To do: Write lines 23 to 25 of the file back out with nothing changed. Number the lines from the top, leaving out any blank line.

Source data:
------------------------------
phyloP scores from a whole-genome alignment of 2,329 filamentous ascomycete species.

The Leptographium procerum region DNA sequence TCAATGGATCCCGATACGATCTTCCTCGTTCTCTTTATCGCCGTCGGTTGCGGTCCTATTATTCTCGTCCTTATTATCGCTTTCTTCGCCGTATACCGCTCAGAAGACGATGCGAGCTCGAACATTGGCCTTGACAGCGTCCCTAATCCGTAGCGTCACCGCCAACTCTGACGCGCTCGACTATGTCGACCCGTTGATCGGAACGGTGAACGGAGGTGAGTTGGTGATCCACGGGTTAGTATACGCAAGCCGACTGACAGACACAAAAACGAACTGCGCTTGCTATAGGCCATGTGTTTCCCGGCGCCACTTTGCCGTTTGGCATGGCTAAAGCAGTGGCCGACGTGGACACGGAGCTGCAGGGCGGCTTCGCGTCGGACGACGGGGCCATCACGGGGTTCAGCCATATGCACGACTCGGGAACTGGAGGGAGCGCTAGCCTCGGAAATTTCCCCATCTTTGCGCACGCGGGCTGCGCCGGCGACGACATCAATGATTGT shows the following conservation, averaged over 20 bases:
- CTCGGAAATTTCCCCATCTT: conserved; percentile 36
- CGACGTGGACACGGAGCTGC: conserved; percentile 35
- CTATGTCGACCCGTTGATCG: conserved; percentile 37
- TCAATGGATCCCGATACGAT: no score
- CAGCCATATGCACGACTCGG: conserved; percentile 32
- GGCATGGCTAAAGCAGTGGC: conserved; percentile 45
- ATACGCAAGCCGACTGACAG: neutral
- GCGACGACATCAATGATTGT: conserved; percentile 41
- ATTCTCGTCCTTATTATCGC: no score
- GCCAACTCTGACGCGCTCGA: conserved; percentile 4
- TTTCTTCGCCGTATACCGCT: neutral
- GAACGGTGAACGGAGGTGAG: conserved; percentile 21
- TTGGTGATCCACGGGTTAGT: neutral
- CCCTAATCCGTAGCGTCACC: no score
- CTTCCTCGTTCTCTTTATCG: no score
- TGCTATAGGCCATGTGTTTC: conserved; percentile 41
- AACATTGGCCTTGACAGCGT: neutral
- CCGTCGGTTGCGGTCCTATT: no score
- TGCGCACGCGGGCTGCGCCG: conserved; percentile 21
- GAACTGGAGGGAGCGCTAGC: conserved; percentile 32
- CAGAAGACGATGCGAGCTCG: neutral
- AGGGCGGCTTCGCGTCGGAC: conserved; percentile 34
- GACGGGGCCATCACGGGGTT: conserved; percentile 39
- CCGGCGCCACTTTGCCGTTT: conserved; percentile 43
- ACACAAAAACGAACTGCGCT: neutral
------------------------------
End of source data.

- CAGAAGACGATGCGAGCTCG: neutral
- AGGGCGGCTTCGCGTCGGAC: conserved; percentile 34
- GACGGGGCCATCACGGGGTT: conserved; percentile 39